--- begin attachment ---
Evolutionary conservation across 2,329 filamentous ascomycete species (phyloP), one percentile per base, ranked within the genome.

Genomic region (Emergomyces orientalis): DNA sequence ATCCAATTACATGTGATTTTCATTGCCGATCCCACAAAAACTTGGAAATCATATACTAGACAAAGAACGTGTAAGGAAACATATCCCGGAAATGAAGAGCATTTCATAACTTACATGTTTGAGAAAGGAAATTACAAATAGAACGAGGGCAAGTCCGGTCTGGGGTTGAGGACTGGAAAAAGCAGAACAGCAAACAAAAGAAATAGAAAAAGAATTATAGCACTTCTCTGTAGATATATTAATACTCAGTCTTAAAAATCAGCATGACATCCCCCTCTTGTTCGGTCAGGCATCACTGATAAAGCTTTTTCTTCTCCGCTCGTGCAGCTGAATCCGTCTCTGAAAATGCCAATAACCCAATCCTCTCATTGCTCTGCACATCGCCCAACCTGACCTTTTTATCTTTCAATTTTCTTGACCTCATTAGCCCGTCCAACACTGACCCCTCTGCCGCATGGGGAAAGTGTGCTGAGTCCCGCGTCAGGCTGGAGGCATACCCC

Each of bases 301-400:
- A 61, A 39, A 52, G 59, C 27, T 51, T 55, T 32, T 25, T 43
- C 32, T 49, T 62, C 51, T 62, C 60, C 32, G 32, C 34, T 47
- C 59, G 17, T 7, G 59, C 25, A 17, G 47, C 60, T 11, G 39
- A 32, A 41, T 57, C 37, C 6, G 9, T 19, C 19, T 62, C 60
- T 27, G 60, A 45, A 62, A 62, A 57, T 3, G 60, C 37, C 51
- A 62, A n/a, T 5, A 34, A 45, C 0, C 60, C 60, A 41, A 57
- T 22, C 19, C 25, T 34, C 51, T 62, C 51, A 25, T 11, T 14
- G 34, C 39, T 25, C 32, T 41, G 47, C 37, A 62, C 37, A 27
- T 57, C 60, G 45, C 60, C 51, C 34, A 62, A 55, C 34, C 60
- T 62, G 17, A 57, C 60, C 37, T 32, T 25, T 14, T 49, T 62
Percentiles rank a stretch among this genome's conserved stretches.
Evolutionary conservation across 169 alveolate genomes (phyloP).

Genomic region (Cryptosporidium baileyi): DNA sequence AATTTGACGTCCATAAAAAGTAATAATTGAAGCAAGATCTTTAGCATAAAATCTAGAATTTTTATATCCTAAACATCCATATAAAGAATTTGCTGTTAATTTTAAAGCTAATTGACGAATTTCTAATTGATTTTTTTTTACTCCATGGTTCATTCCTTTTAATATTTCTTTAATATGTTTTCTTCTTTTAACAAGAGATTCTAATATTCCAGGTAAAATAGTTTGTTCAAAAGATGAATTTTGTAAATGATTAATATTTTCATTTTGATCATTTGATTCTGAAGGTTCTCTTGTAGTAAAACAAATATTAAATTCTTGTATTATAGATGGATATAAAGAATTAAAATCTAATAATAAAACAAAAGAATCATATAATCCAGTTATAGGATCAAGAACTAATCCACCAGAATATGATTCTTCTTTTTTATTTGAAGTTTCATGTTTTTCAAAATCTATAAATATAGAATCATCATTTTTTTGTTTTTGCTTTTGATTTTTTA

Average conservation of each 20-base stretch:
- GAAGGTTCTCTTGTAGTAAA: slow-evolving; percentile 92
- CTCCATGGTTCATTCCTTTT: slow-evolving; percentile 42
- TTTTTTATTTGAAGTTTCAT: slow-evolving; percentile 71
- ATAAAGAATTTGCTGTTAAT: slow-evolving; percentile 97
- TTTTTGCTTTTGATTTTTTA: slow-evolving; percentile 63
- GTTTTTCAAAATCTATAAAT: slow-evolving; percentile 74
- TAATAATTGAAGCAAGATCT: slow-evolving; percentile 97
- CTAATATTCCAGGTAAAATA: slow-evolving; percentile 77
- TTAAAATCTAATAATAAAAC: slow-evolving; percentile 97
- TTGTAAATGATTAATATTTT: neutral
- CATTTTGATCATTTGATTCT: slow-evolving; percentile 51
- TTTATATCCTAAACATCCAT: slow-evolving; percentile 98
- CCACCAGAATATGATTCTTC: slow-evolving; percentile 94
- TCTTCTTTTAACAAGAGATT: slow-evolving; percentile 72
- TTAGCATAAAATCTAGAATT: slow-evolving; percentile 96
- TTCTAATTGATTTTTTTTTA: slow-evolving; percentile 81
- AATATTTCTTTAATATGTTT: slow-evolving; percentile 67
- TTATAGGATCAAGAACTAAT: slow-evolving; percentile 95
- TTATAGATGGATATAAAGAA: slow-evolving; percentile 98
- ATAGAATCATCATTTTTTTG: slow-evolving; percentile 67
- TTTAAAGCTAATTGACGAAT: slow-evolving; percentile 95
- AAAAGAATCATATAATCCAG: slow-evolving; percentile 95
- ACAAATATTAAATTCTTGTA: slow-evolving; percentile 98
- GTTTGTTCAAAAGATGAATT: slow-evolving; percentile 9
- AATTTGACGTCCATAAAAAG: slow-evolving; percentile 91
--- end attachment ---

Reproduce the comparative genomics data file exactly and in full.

Evolutionary conservation across 2,329 filamentous ascomycete species (phyloP), one percentile per base, ranked within the genome.

Genomic region (Emergomyces orientalis): DNA sequence ATCCAATTACATGTGATTTTCATTGCCGATCCCACAAAAACTTGGAAATCATATACTAGACAAAGAACGTGTAAGGAAACATATCCCGGAAATGAAGAGCATTTCATAACTTACATGTTTGAGAAAGGAAATTACAAATAGAACGAGGGCAAGTCCGGTCTGGGGTTGAGGACTGGAAAAAGCAGAACAGCAAACAAAAGAAATAGAAAAAGAATTATAGCACTTCTCTGTAGATATATTAATACTCAGTCTTAAAAATCAGCATGACATCCCCCTCTTGTTCGGTCAGGCATCACTGATAAAGCTTTTTCTTCTCCGCTCGTGCAGCTGAATCCGTCTCTGAAAATGCCAATAACCCAATCCTCTCATTGCTCTGCACATCGCCCAACCTGACCTTTTTATCTTTCAATTTTCTTGACCTCATTAGCCCGTCCAACACTGACCCCTCTGCCGCATGGGGAAAGTGTGCTGAGTCCCGCGTCAGGCTGGAGGCATACCCC

Each of bases 301-400:
- A 61, A 39, A 52, G 59, C 27, T 51, T 55, T 32, T 25, T 43
- C 32, T 49, T 62, C 51, T 62, C 60, C 32, G 32, C 34, T 47
- C 59, G 17, T 7, G 59, C 25, A 17, G 47, C 60, T 11, G 39
- A 32, A 41, T 57, C 37, C 6, G 9, T 19, C 19, T 62, C 60
- T 27, G 60, A 45, A 62, A 62, A 57, T 3, G 60, C 37, C 51
- A 62, A n/a, T 5, A 34, A 45, C 0, C 60, C 60, A 41, A 57
- T 22, C 19, C 25, T 34, C 51, T 62, C 51, A 25, T 11, T 14
- G 34, C 39, T 25, C 32, T 41, G 47, C 37, A 62, C 37, A 27
- T 57, C 60, G 45, C 60, C 51, C 34, A 62, A 55, C 34, C 60
- T 62, G 17, A 57, C 60, C 37, T 32, T 25, T 14, T 49, T 62
Percentiles rank a stretch among this genome's conserved stretches.
Evolutionary conservation across 169 alveolate genomes (phyloP).

Genomic region (Cryptosporidium baileyi): DNA sequence AATTTGACGTCCATAAAAAGTAATAATTGAAGCAAGATCTTTAGCATAAAATCTAGAATTTTTATATCCTAAACATCCATATAAAGAATTTGCTGTTAATTTTAAAGCTAATTGACGAATTTCTAATTGATTTTTTTTTACTCCATGGTTCATTCCTTTTAATATTTCTTTAATATGTTTTCTTCTTTTAACAAGAGATTCTAATATTCCAGGTAAAATAGTTTGTTCAAAAGATGAATTTTGTAAATGATTAATATTTTCATTTTGATCATTTGATTCTGAAGGTTCTCTTGTAGTAAAACAAATATTAAATTCTTGTATTATAGATGGATATAAAGAATTAAAATCTAATAATAAAACAAAAGAATCATATAATCCAGTTATAGGATCAAGAACTAATCCACCAGAATATGATTCTTCTTTTTTATTTGAAGTTTCATGTTTTTCAAAATCTATAAATATAGAATCATCATTTTTTTGTTTTTGCTTTTGATTTTTTA

Average conservation of each 20-base stretch:
- GAAGGTTCTCTTGTAGTAAA: slow-evolving; percentile 92
- CTCCATGGTTCATTCCTTTT: slow-evolving; percentile 42
- TTTTTTATTTGAAGTTTCAT: slow-evolving; percentile 71
- ATAAAGAATTTGCTGTTAAT: slow-evolving; percentile 97
- TTTTTGCTTTTGATTTTTTA: slow-evolving; percentile 63
- GTTTTTCAAAATCTATAAAT: slow-evolving; percentile 74
- TAATAATTGAAGCAAGATCT: slow-evolving; percentile 97
- CTAATATTCCAGGTAAAATA: slow-evolving; percentile 77
- TTAAAATCTAATAATAAAAC: slow-evolving; percentile 97
- TTGTAAATGATTAATATTTT: neutral
- CATTTTGATCATTTGATTCT: slow-evolving; percentile 51
- TTTATATCCTAAACATCCAT: slow-evolving; percentile 98
- CCACCAGAATATGATTCTTC: slow-evolving; percentile 94
- TCTTCTTTTAACAAGAGATT: slow-evolving; percentile 72
- TTAGCATAAAATCTAGAATT: slow-evolving; percentile 96
- TTCTAATTGATTTTTTTTTA: slow-evolving; percentile 81
- AATATTTCTTTAATATGTTT: slow-evolving; percentile 67
- TTATAGGATCAAGAACTAAT: slow-evolving; percentile 95
- TTATAGATGGATATAAAGAA: slow-evolving; percentile 98
- ATAGAATCATCATTTTTTTG: slow-evolving; percentile 67
- TTTAAAGCTAATTGACGAAT: slow-evolving; percentile 95
- AAAAGAATCATATAATCCAG: slow-evolving; percentile 95
- ACAAATATTAAATTCTTGTA: slow-evolving; percentile 98
- GTTTGTTCAAAAGATGAATT: slow-evolving; percentile 9
- AATTTGACGTCCATAAAAAG: slow-evolving; percentile 91